NHS Digital’s progress hamstrung by ageing tech and culture clashes – report

Body publishes study encouraging better data services, increased commercial nous, and clearer articulation of role

NHS Digital needs to improve its “basic to average” commercial capabilities, the report said

Although NHS Digital has made some progress in its four-year existence, its progress is being hampered by ageing technology, a lack of high-level direction, and the unhelpful deployment of staff and resources, a report has found.

NHS Digital’s Fit for 2020 Capability Review report assesses the organisation’s progress in keeping pace with the wider health service’s Five Year Forward View plan for the half-decade period leading up to 2020. The work of the health and social care IT body has been measured against 11 key metrics.

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The report’s top-line findings were:

  • The clarity of NHS Digital’s role across England and the service it offers has thus far been hamstrung by “ambiguous expectations and blurred operational boundaries” throughout England’s health and social care services, and this “creates confusion and undermines credibility”.
  • NHS Digital’s work on the frontline of healthcare provision is being hampered by not working collaboratively enough or effectively gathering and analysing data.
  • Innovation could be cultivated better, but for the absence of an “industrialised organisational process for distilling insight into valuable solutions”.
  • Data services currently being offered by NHS Digital are “below expectations”. Improvements in the body’s performance against this metric “will have the largest impact on brand and reputation.”
  • The organisation suffers from “inconsistent governance and assurance arrangements” which cloud ownership and management models.
  • Solid foundations of cybersecurity have been rolled out quickly, but “there is still “opportunity to enhance and mature both internal and external cyber services”.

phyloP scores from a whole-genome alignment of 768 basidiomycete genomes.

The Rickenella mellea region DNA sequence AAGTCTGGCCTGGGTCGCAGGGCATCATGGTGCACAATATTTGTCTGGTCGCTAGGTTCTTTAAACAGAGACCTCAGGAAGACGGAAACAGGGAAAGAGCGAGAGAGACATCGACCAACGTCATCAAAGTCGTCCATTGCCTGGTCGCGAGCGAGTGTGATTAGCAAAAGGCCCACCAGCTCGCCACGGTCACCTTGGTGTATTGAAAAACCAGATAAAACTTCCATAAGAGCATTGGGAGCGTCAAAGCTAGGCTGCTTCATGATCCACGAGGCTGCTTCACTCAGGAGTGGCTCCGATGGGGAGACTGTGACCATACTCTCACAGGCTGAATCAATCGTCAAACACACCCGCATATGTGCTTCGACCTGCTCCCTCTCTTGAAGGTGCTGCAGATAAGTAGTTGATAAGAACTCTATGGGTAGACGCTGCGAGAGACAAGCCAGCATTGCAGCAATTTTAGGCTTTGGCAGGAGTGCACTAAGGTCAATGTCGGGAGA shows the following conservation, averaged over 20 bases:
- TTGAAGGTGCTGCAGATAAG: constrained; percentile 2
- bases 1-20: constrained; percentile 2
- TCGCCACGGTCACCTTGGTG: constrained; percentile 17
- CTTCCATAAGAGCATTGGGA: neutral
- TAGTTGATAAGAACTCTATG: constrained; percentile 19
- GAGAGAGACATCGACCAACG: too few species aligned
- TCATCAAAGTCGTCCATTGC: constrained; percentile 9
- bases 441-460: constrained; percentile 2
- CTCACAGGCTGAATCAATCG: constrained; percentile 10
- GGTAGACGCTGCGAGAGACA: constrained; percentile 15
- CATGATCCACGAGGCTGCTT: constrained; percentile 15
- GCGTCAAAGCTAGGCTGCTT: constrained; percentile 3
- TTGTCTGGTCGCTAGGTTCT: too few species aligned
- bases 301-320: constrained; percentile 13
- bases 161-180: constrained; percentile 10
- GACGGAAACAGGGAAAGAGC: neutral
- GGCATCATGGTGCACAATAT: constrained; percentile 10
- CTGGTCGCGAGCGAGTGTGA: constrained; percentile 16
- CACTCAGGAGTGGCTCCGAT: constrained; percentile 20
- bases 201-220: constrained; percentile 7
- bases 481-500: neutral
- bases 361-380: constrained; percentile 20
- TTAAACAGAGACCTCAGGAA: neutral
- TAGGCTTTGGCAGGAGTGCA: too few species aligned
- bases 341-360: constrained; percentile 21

• The commercial capability of NHS Digital is “basic to average”, with improvements possible in supplier management and the use of procurement vehicles.
  • NHS Digital has thus far failed to properly articulate “the impact of the future strategy on the workforce”.
  • The culture and behaviour of the NHS remain married to “historic skills requirements and established ways of working…  [which] impacts NHS Digital’s ability to drive change at scale”.
  • The IT and communications infrastructure of the health service features “out-of-date technology in key areas”, and there is slow adoption of digital and automated technologies.
  • The delivery model of NHS Digital is not close to achieving the industrialisation required to create real and lasting change. “Current operating structures are too isolated, compartmentalised and rigid for delivery across a multi-speed IT environment,” the report concluded.

The NHS Digital brand came into being last year. The organisation that bears its name was born in 2013 and was formerly called the Health and Social Care Information Centre.

NHS Digital is backed by over £1bn in Department of Health funding, and manages an annual operating budget of £250m.

Its website said: “Our goal is to improve health and social care in England by making better use of technology, data and information.”

Sam Trendall

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